In This Article Expand or collapse the "in this article" section Caribbean Creole Languages

  • Introduction
  • Reference Resources
  • Journals and Publication Series
  • African Lexis in Creole Languages
  • The Origins of the Suriname Creole Languages
  • African Origins in the Non-English Creole-Speaking Caribbean
  • Affinities among English-Lexifier Creoles of the Caribbean
  • Role of Demographics and Structure of Plantation Society
  • West African Pidgins and Creoles
  • Early English Jamaica
  • Early Negerhollands Texts and the Social Structure of Plantation Society

Atlantic History Caribbean Creole Languages
Silvia Kouwenberg
  • LAST REVIEWED: 24 April 2023
  • LAST MODIFIED: 23 May 2012
  • DOI: 10.1093/obo/9780199730414-0104


The intersection of the fields of Atlantic history and creole studies lies first and foremost in their shared interest in the origins of the African and African-descended populations who created the cultures and languages of the Caribbean. For students of Caribbean creoles who hope to reconstruct the sociohistorical context of the emergence of these languages, it is important that the perspective taken be “historically realistic.” This entails reliance on research carried out by historians, but also, frequently, independent and innovative historical research by linguists. From the point of view of students of Atlantic history, linguistic findings may fill gaps in historical knowledge—gaps with regard to the ethnic origins of the early African enslaved populations of plantation societies and their movements within the region, and especially with regard to the impact that particular ethnolinguistic groups of enslaved Africans had in the formation of creole languages and cultures. Additional interest may be found in the discussions among creolists on the rapidity of stabilization of creole languages—an issue that has ramifications for our views of the rate of emergence of creole cultures more generally—and the relation between stabilization and demographic factors such as sex ratio, the rate of population renewal, and the number of children in the population, as well as factors pertaining to the nature of the plantation crops, plantation size, specialization within the enslaved work force, and so on. Finally, research on the historical text corpora available for some Caribbean creoles has yielded evidence for the existence of social and/or ethnic variation within creole languages, with implications for the way we view the social structure of plantation societies. The entries that follow focus on the historical component in creolist work and/or their ramifications for our understanding of Atlantic history.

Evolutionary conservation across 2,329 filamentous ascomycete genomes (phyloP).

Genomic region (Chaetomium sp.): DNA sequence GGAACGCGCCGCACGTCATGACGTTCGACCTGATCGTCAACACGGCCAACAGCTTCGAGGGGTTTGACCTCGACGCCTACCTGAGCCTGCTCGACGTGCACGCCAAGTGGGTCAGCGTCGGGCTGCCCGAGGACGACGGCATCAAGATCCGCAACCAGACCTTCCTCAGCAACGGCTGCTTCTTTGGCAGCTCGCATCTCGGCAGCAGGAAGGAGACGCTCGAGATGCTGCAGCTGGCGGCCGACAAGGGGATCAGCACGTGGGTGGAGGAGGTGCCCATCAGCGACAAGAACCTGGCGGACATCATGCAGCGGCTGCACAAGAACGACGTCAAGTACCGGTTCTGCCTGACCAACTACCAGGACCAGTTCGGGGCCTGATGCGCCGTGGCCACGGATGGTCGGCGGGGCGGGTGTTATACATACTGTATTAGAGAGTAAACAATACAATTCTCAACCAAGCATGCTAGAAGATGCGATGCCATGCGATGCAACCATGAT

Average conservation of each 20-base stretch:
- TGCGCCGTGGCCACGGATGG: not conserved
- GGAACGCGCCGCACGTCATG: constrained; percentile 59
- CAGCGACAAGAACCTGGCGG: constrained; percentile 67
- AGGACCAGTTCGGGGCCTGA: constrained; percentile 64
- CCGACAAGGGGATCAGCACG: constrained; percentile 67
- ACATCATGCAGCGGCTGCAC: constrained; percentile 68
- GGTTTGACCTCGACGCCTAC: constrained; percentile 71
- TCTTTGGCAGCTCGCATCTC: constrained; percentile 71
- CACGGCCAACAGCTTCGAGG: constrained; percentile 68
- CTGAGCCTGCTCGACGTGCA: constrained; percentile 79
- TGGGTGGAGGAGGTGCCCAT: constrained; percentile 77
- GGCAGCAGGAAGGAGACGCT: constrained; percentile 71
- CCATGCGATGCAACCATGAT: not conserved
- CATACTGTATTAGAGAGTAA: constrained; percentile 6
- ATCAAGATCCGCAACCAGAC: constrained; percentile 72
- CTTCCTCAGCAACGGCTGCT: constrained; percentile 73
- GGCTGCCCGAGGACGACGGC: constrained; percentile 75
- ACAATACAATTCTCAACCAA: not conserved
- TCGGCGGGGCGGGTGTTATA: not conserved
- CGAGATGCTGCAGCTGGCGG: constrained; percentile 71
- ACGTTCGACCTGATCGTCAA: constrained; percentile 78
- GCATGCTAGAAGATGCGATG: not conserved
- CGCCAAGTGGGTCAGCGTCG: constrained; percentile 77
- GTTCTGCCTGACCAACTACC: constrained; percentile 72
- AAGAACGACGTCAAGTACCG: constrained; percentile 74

Reference Resources

Debates in the field of creole language studies have, from the outset, made links between linguistic facts and the processes of emergence of these languages. More recently, the sociohistorical context of emergence has begun to figure prominently in the discussions. Textbooks such as Arends, et al. 1995 and Holm 1988–1989 contain scattered references to sociohistory in chapters on different views of creole genesis and in chapters on specific creole languages. The more recently published Thomason 2001 and Winford 2003 consider creole language emergence in the larger context of language contact studies, and Kouwenberg and Singler 2008 contains several chapters of (socio)historical interest. Many of the contributions to Schneider 2008 provide sociohistorical background discussions to the overviews contained in the volume. Meijer and Muysken 1977 focuses on the 19th-century early creolists Hugo Schuchardt and D. C. Hesseling, arguing that their work should be interpreted in the historical context of their time.